Link to home
Start Free TrialLog in
Avatar of gordm

asked on

Formatting New Hard Disk Drive

I have just purchased a new Fujitsu MPE3173AE drive. It is 17.3 gig. I currently have a dual boot system with Win98 on C drive and Win2000 on another drive. I did have C: D: and E: drives and the D: drive is the one I am replacing. It was 1.9 gig. win2000 was on drive E: which is now mapped as D:.

The new drive is detected by my CMOS and looks ok. I did try to use a MS-DOS 6.0 boot disk to run Format on the new drive but after the computer boots up to the DOS installation it doesn't recognize any harddrives.

Avatar of slapolice

Were C: D: and E: seperate hard drives or
just partitions?
When a hard drive is installed the logical drives change.
Primary controller with master selected
becomes C: drive.
Primary controller with slave selected
becomes D: drive.
Any subsequent logical pations come after
this first logical drives for Primary master/slave respectively
Then logical drives for secondary
IF this is a new HD, you can't just run format.  You need to create a partition with Fdisk first.  Create a boot disk if you don't have one, and copy the fdisk.exe file to it (if it isn't already there)  then boot your PC up, this would be a good time to make sure that the BIOS sees the drive, then run fdisk and select the proper physical drive (number 5 on the menu) and create a partition/s.  Then re-boot the PC again, and now you can format.

An alternative suggestion to Kannabis's idea: if you can still boot into Windows 2000 you can use its Disk Management software to partition the new disk. This means you don't have to mess with scary command-line stuff like FDISK.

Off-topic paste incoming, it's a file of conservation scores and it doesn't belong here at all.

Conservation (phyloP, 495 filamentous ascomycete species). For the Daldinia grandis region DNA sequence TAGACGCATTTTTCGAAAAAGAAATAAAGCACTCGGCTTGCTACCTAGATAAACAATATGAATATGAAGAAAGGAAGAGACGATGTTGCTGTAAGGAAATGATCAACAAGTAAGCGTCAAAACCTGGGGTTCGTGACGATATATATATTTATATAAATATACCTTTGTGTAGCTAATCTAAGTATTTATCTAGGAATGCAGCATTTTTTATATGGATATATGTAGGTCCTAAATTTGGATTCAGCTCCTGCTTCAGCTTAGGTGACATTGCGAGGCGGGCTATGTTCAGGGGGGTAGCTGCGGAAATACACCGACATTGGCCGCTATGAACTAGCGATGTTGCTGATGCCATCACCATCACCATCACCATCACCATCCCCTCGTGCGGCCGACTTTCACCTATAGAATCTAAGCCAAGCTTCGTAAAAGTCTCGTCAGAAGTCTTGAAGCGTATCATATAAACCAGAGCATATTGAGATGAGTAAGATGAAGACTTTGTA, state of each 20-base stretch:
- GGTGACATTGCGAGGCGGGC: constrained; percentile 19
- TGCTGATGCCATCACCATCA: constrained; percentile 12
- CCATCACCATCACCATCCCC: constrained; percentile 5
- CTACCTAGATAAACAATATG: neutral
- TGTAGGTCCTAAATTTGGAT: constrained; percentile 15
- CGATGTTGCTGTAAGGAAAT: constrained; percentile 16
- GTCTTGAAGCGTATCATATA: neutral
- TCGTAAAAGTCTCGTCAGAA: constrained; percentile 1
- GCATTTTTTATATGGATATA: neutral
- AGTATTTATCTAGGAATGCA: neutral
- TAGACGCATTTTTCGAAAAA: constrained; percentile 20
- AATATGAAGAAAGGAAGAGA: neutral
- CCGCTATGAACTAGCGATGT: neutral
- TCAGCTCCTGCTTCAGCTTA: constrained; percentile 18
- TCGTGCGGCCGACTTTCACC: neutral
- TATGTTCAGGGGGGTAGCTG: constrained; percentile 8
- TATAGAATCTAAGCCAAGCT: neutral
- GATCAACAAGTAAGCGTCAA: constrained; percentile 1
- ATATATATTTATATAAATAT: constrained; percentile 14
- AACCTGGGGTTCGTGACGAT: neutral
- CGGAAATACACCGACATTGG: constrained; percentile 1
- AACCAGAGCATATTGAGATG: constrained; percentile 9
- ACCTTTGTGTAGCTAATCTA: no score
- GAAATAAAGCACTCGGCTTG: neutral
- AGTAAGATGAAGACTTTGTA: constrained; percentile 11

Probably, both your Win98 and Win2k installations are being in partitions, which cannot be recognized by any version of MSDOS. The Win98 installation must be in a Fat32 partition and the Win2k in a Fat32 or NTFS one. In order to make your new drive usable by both operating systems, you must boot with a Win98 system floppy disk and run fdisk to create a FAT32 partition (or partitions) in your new drive. On order to get the most of help from experts over here, please, post your hardware configuration, quoting the controlling positition of each one of your hard drives (primary master, primary slave, etc.) before your new drive installation and after your old drive replacement.

Dos 6 is an old OS it can't recognize your HD. You will have to Use FDISK in order to create patritions on your new drive, and then format it with windows format.
I read over your ? again
If you did not partion your new drive
before formating you probably erased
one of your operating systems.
Good Luck
Try UnFormat

Please do check up for the following:

1. Check up whether ant floppy disk or Partitioning Software accompanied your HDD. Usually Seagate and Quantum give their own Partitioning and Installation Disk along with the HDD free of cost. Such partioning software will be more customised towards the particular brand and offers much more functionality. Check up if you have one or contact your dealer for it's availability.